Because of the extensive use of shallow depth of field, global illumination
on all the characters, and Hierarchial Volume Data for self-shadowing on fur
and foliage, DreamWorks pooled the rendering farm of its two locales to
handle the demand.
To handle these challenges, Over the Hedge uses a new fur system that is an off shoot of the wig system used on Shrek 2 and Madagascar, and is the first from DreamWorks to offer full-body dynamic fur, meaning the fur can be dynamically animated from head to toe. The surfacing department created the fur for each animal using fl at strips of geometry that were textured to appear like a tube. For example, RJ has 1,656,680 hairs on his body, while Ozzie has 477,037 hairs, compared to his daughter, Heather, who has 403,649. The possums’ fur has two lengths—a shorter layer underneath and long hairs on top—and was difficult to control in the neck area, where the hairs would penetrate themselves every time the possums looked up. The porcupines have approximately 400,000 hairs and 400 long quills.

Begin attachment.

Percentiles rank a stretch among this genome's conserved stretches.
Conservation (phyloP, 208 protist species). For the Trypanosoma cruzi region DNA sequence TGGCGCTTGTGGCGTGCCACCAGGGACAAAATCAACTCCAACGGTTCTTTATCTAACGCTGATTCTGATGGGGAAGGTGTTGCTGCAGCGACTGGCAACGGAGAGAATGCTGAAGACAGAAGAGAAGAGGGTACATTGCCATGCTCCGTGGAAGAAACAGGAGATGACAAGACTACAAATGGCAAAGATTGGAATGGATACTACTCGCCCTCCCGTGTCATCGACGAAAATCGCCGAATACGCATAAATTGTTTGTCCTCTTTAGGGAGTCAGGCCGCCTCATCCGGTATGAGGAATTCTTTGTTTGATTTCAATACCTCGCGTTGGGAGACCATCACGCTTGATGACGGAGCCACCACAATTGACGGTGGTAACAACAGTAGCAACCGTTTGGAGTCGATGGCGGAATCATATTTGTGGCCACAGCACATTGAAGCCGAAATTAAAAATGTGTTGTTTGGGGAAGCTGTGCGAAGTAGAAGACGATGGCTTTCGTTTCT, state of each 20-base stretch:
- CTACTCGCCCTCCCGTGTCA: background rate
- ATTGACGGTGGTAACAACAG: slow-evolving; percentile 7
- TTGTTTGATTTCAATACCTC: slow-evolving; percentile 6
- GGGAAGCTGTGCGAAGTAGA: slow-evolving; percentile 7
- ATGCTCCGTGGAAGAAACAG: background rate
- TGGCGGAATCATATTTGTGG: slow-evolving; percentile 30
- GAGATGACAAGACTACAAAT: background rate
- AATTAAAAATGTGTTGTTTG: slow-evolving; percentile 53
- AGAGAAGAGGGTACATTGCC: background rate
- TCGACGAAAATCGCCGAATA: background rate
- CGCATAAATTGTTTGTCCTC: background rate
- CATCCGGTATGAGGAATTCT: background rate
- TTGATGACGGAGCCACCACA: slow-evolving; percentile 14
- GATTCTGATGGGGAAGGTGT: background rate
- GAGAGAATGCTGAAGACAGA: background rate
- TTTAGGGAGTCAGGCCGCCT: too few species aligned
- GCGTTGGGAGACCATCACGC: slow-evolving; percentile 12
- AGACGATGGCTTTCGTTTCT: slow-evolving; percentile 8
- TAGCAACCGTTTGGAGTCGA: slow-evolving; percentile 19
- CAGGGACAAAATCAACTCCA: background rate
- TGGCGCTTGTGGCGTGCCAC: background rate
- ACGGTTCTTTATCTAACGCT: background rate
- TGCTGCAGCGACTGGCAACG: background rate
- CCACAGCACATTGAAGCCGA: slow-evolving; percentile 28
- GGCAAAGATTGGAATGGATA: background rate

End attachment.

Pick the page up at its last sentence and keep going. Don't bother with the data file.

From the hundreds of thousands of hairs, the surfacing department selected 500 to 2000 to act as guide hairs, which the animators manipulated to create performance-based animation, such as with the tufts of hair around Stella’s cheeks. Like the wig system for Shrek 2, animators pulled groups of guide hairs with magnets. They also applied force vectors for wind and inertia to the magnets to simulate dynamic motion, creating follow-through and overlap on the fur. “The dynamics were done with the magnets themselves,”says Ring. “The magnets would bounce up and down as the characters walked, almost as if the magnets were suspended on a spring. That’s how the fur bounced. And, the animators could also override the movements of those magnets if they needed.”
Force vectors for wind and inertia made the fur bounce realistically.
But when Stella, the skunk, was given a feline makeover, her fur
was so shiny that the dynamic motion had to be greatly reduced.